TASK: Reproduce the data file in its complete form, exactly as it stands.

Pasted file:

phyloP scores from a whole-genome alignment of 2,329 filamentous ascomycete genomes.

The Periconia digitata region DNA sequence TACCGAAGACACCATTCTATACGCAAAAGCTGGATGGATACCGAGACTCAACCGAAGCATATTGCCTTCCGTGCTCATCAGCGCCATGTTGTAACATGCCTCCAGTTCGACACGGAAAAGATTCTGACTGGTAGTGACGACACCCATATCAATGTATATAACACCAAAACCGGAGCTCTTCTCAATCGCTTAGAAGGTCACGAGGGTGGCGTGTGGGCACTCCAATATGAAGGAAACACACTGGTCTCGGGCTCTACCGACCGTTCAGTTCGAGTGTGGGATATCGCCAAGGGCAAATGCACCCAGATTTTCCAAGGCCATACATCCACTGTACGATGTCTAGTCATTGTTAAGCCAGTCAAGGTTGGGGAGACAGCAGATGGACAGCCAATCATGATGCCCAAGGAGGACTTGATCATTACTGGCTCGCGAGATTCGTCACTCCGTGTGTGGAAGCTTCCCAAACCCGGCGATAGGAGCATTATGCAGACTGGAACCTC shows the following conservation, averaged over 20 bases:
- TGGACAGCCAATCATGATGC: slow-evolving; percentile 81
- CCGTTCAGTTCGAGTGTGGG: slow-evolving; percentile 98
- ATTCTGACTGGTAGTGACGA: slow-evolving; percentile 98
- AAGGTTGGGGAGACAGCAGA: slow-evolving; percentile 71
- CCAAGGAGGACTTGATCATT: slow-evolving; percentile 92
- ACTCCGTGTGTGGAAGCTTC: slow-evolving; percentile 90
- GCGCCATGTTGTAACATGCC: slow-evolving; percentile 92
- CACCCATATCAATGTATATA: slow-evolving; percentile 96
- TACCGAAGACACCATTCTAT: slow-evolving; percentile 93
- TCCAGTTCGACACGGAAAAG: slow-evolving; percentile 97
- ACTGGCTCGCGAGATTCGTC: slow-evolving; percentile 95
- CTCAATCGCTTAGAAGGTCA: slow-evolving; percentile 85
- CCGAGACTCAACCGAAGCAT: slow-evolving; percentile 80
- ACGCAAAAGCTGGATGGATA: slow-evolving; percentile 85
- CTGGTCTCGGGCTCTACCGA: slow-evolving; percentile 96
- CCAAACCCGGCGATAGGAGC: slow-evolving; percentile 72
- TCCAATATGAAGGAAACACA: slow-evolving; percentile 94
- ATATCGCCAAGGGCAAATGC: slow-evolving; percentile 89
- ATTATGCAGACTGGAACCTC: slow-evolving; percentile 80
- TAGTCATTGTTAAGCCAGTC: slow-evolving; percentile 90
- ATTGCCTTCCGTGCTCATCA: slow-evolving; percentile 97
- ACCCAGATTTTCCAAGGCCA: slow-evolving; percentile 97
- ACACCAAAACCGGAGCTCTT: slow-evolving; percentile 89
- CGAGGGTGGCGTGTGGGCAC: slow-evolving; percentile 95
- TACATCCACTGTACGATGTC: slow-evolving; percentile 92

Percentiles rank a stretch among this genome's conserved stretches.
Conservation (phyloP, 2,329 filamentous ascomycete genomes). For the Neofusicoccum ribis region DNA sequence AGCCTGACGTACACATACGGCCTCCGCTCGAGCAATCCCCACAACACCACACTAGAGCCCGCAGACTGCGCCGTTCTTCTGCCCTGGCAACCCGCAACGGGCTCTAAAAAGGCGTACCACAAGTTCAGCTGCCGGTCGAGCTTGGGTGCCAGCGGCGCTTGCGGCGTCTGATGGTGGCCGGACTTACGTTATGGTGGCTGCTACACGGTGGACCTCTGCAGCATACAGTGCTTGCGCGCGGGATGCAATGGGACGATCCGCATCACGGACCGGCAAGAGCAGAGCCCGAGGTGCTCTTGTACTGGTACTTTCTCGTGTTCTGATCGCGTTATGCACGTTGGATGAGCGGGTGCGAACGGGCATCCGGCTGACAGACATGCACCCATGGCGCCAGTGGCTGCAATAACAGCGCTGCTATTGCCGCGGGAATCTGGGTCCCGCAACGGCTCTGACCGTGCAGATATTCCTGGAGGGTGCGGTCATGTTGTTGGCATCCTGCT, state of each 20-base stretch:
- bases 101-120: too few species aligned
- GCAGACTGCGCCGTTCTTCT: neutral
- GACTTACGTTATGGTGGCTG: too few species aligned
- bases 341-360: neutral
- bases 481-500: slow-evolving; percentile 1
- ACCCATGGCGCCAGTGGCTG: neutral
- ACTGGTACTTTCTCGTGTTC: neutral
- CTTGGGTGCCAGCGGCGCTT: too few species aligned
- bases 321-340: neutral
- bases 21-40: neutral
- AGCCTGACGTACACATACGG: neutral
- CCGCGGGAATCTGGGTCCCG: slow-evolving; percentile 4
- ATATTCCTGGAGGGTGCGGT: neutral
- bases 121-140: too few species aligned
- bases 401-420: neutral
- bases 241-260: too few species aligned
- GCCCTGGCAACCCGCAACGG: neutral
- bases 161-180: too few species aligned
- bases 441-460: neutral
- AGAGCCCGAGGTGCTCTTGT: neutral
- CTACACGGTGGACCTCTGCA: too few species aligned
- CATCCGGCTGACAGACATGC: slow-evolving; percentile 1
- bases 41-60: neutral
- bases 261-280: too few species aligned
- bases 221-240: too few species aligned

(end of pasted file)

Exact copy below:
phyloP scores from a whole-genome alignment of 2,329 filamentous ascomycete genomes.

The Periconia digitata region DNA sequence TACCGAAGACACCATTCTATACGCAAAAGCTGGATGGATACCGAGACTCAACCGAAGCATATTGCCTTCCGTGCTCATCAGCGCCATGTTGTAACATGCCTCCAGTTCGACACGGAAAAGATTCTGACTGGTAGTGACGACACCCATATCAATGTATATAACACCAAAACCGGAGCTCTTCTCAATCGCTTAGAAGGTCACGAGGGTGGCGTGTGGGCACTCCAATATGAAGGAAACACACTGGTCTCGGGCTCTACCGACCGTTCAGTTCGAGTGTGGGATATCGCCAAGGGCAAATGCACCCAGATTTTCCAAGGCCATACATCCACTGTACGATGTCTAGTCATTGTTAAGCCAGTCAAGGTTGGGGAGACAGCAGATGGACAGCCAATCATGATGCCCAAGGAGGACTTGATCATTACTGGCTCGCGAGATTCGTCACTCCGTGTGTGGAAGCTTCCCAAACCCGGCGATAGGAGCATTATGCAGACTGGAACCTC shows the following conservation, averaged over 20 bases:
- TGGACAGCCAATCATGATGC: slow-evolving; percentile 81
- CCGTTCAGTTCGAGTGTGGG: slow-evolving; percentile 98
- ATTCTGACTGGTAGTGACGA: slow-evolving; percentile 98
- AAGGTTGGGGAGACAGCAGA: slow-evolving; percentile 71
- CCAAGGAGGACTTGATCATT: slow-evolving; percentile 92
- ACTCCGTGTGTGGAAGCTTC: slow-evolving; percentile 90
- GCGCCATGTTGTAACATGCC: slow-evolving; percentile 92
- CACCCATATCAATGTATATA: slow-evolving; percentile 96
- TACCGAAGACACCATTCTAT: slow-evolving; percentile 93
- TCCAGTTCGACACGGAAAAG: slow-evolving; percentile 97
- ACTGGCTCGCGAGATTCGTC: slow-evolving; percentile 95
- CTCAATCGCTTAGAAGGTCA: slow-evolving; percentile 85
- CCGAGACTCAACCGAAGCAT: slow-evolving; percentile 80
- ACGCAAAAGCTGGATGGATA: slow-evolving; percentile 85
- CTGGTCTCGGGCTCTACCGA: slow-evolving; percentile 96
- CCAAACCCGGCGATAGGAGC: slow-evolving; percentile 72
- TCCAATATGAAGGAAACACA: slow-evolving; percentile 94
- ATATCGCCAAGGGCAAATGC: slow-evolving; percentile 89
- ATTATGCAGACTGGAACCTC: slow-evolving; percentile 80
- TAGTCATTGTTAAGCCAGTC: slow-evolving; percentile 90
- ATTGCCTTCCGTGCTCATCA: slow-evolving; percentile 97
- ACCCAGATTTTCCAAGGCCA: slow-evolving; percentile 97
- ACACCAAAACCGGAGCTCTT: slow-evolving; percentile 89
- CGAGGGTGGCGTGTGGGCAC: slow-evolving; percentile 95
- TACATCCACTGTACGATGTC: slow-evolving; percentile 92

Percentiles rank a stretch among this genome's conserved stretches.
Conservation (phyloP, 2,329 filamentous ascomycete genomes). For the Neofusicoccum ribis region DNA sequence AGCCTGACGTACACATACGGCCTCCGCTCGAGCAATCCCCACAACACCACACTAGAGCCCGCAGACTGCGCCGTTCTTCTGCCCTGGCAACCCGCAACGGGCTCTAAAAAGGCGTACCACAAGTTCAGCTGCCGGTCGAGCTTGGGTGCCAGCGGCGCTTGCGGCGTCTGATGGTGGCCGGACTTACGTTATGGTGGCTGCTACACGGTGGACCTCTGCAGCATACAGTGCTTGCGCGCGGGATGCAATGGGACGATCCGCATCACGGACCGGCAAGAGCAGAGCCCGAGGTGCTCTTGTACTGGTACTTTCTCGTGTTCTGATCGCGTTATGCACGTTGGATGAGCGGGTGCGAACGGGCATCCGGCTGACAGACATGCACCCATGGCGCCAGTGGCTGCAATAACAGCGCTGCTATTGCCGCGGGAATCTGGGTCCCGCAACGGCTCTGACCGTGCAGATATTCCTGGAGGGTGCGGTCATGTTGTTGGCATCCTGCT, state of each 20-base stretch:
- bases 101-120: too few species aligned
- GCAGACTGCGCCGTTCTTCT: neutral
- GACTTACGTTATGGTGGCTG: too few species aligned
- bases 341-360: neutral
- bases 481-500: slow-evolving; percentile 1
- ACCCATGGCGCCAGTGGCTG: neutral
- ACTGGTACTTTCTCGTGTTC: neutral
- CTTGGGTGCCAGCGGCGCTT: too few species aligned
- bases 321-340: neutral
- bases 21-40: neutral
- AGCCTGACGTACACATACGG: neutral
- CCGCGGGAATCTGGGTCCCG: slow-evolving; percentile 4
- ATATTCCTGGAGGGTGCGGT: neutral
- bases 121-140: too few species aligned
- bases 401-420: neutral
- bases 241-260: too few species aligned
- GCCCTGGCAACCCGCAACGG: neutral
- bases 161-180: too few species aligned
- bases 441-460: neutral
- AGAGCCCGAGGTGCTCTTGT: neutral
- CTACACGGTGGACCTCTGCA: too few species aligned
- CATCCGGCTGACAGACATGC: slow-evolving; percentile 1
- bases 41-60: neutral
- bases 261-280: too few species aligned
- bases 221-240: too few species aligned